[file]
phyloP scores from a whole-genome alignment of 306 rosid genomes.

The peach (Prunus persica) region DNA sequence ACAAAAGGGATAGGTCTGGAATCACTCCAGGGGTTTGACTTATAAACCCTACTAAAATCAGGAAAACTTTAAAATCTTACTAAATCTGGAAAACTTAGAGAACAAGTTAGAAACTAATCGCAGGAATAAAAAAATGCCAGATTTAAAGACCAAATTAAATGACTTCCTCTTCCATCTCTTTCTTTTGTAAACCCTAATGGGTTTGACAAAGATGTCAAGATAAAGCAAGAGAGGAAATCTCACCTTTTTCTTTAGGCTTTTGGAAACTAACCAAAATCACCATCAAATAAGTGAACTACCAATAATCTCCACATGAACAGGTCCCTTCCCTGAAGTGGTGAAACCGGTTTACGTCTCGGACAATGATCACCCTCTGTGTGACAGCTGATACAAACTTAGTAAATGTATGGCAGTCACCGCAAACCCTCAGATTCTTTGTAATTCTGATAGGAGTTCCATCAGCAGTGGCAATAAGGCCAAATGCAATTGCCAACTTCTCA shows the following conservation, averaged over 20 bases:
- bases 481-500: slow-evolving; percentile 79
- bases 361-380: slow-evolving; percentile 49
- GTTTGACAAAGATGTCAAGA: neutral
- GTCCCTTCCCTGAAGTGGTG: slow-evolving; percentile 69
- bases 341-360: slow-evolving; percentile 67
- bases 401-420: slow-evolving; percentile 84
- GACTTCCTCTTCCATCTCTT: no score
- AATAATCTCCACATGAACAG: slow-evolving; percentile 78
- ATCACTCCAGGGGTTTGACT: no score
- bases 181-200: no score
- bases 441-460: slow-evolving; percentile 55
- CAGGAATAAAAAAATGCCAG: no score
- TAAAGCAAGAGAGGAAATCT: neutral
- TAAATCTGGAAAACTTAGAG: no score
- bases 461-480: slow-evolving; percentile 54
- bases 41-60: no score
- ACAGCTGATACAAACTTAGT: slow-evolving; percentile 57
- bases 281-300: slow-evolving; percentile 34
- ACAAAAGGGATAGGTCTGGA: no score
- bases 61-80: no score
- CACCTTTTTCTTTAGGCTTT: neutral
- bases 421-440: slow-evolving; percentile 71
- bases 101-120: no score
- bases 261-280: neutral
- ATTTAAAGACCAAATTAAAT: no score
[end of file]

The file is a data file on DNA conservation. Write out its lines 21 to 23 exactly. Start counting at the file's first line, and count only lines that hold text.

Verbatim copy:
- ACAAAAGGGATAGGTCTGGA: no score
- bases 61-80: no score
- CACCTTTTTCTTTAGGCTTT: neutral